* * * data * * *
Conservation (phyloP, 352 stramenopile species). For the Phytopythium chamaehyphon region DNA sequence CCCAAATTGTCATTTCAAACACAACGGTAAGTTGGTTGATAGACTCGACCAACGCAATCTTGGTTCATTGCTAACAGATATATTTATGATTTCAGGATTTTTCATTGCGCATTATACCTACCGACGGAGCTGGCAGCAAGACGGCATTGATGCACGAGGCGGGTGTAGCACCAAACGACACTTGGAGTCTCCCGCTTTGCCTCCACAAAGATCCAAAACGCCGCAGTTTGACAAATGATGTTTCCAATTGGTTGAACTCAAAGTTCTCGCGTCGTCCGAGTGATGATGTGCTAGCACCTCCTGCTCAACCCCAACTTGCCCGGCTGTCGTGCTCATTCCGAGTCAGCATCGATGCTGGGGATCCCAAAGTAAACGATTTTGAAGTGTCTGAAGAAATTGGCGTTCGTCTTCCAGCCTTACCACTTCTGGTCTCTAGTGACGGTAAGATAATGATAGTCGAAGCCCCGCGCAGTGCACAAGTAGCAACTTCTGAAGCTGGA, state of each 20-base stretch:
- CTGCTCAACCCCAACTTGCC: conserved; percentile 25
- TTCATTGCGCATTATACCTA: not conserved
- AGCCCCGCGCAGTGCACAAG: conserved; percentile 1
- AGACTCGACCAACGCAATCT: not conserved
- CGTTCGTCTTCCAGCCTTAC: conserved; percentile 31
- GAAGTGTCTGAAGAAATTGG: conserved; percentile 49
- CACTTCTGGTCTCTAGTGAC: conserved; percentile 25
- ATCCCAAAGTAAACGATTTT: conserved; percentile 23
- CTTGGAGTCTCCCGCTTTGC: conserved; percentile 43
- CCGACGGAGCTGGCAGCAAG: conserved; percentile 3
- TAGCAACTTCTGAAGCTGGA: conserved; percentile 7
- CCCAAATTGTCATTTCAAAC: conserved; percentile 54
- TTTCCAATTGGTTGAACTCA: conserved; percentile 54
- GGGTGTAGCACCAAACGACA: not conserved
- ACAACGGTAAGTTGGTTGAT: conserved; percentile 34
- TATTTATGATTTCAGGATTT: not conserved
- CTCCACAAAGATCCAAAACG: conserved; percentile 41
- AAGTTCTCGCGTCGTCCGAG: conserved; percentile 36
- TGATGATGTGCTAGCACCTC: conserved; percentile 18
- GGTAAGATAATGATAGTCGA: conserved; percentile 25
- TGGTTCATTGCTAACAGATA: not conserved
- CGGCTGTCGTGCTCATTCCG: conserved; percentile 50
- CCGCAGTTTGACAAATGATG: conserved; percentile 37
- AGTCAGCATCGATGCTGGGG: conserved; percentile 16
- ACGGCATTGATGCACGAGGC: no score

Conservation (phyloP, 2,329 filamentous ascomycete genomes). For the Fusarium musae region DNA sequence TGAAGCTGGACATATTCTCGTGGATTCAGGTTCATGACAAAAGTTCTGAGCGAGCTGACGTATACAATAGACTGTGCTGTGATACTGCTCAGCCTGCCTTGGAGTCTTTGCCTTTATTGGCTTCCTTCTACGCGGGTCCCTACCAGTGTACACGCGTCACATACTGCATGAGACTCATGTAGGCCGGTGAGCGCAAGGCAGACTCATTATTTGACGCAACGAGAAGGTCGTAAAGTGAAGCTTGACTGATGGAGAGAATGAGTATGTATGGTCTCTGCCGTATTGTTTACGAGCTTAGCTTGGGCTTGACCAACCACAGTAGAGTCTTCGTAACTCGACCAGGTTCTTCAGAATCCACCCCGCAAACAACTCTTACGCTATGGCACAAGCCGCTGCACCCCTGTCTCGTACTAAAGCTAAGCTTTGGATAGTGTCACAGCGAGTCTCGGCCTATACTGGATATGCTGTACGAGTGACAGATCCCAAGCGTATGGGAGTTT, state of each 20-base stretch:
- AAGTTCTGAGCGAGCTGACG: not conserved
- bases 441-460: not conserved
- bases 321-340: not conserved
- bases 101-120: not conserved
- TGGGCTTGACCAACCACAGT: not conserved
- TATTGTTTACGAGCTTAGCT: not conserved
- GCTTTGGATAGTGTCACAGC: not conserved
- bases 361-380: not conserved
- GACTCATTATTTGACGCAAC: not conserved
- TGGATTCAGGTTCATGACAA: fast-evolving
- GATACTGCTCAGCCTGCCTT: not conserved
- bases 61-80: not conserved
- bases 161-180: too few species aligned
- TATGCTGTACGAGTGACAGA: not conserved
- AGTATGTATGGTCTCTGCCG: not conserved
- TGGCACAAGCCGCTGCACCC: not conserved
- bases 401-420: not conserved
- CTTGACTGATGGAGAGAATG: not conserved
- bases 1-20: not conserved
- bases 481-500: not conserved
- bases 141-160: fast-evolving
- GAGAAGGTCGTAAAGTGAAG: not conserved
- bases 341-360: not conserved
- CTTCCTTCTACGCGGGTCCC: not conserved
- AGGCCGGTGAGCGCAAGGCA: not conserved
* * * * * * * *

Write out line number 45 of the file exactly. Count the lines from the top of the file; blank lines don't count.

- CTTGACTGATGGAGAGAATG: not conserved